Is there anything that continues on?  Is there anything that we want to make sure that we hang on to for “dear life”?  Yes there is!  Look at verse 30 of our text.  Paul writes, “It is because of him that you are in Christ Jesus, who has become for us wisdom from God— that is, our righteousness, holiness and redemption.”

 

It is purely by the grace and power of God alone that we have been brought into a personal relationship with Jesus Christ as our only Savior from sin.  Through the power of God the Holy Spirit working in Word and Sacraments we have not only come to understand the “wisdom of God,” but we are continually growing in that wisdom!  True wisdom, the wisdom that impacts our eternity centers on the three words that Paul highlights here in our text:  “righteousness, holiness and redemption.”

 

The Greek word that is translated here as “righteousness” emphasizes being in a “right relationship” with God.  This requires that we do what is “right, pleasing and acceptable” to God while at the same time refusing to do what God abhors.  Now there are only two ways to obtain this “righteousness.”   We can work very very hard to both please and appease the Almighty God.  Or, we can trust in the “righteousness” that Christ won for us right there on the cross (Pointing to the cross), a “righteousness” that He freely gives to us purely by His grace.  Now tell me, which of those two ways is “wiser”?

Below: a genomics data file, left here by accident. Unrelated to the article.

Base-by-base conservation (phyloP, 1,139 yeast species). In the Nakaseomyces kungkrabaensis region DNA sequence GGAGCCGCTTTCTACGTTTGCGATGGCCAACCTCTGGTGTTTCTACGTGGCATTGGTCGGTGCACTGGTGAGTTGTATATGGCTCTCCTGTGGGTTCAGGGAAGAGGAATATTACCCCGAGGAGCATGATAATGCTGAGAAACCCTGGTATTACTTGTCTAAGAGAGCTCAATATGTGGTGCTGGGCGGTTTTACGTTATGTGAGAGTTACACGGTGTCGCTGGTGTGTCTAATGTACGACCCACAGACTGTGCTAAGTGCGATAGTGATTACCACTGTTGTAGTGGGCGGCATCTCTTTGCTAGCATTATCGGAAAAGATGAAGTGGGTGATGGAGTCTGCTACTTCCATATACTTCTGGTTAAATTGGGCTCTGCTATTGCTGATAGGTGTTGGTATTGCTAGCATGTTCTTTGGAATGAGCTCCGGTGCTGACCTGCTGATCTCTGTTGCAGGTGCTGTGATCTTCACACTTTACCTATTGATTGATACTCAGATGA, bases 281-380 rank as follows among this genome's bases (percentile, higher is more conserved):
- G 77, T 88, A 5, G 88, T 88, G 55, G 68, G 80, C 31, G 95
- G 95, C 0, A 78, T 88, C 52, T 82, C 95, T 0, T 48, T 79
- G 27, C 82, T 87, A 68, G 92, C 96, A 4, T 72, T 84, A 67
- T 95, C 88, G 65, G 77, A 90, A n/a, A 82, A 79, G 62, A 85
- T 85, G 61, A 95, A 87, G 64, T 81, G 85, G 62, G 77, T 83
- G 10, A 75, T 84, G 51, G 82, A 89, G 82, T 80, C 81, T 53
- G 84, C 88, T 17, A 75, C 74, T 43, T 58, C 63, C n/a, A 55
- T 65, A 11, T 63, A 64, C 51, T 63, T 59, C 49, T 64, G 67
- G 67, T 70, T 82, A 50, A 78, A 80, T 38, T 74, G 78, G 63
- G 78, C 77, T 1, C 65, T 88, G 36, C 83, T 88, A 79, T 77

The Greek word that is translated here as “holiness” could also be translated as “sanctification.”  The God of heaven and earth expects that we will live “sanctified” “holy” and God-leasing lives that are dedicated to Him.  Where do we get the strength to do that?  How do we gauge whether or not our lives are pleasing to God?  Do we go by how we “feel” concerning the things that we do or do not do?  Do we look deep inside of ourselves searching for our “inner good” or our “inner strength” as so many people propose today?  I, of course, can’t speak for you, but when I look inside of myself I see only what Paul writes about in his letter to the Romans, “For what I do is not the good I want to do; no, the evil I do not want to do— this I keep on doing…What a wretched man I am!” (Romans 7:19, 24)  No, my friends, the “wisdom” that comes to us from God through our Savior Jesus Christ reveals to us that both the power and the motivation to live truly sanctified God-pleasing lives comes to us only through the cross.  (Pointing to the cross)  The cross on Calvary’s hill reminds us that through faith in what Jesus has done for us, His perfect, holy, sanctified life has now been credited to us.  The cross on Calvary’s hill now motivates us and empowers us to repent of our sins and strive to live a holy sanctified life as a way of saying “Thank-you!” to Jesus for what He has done for us.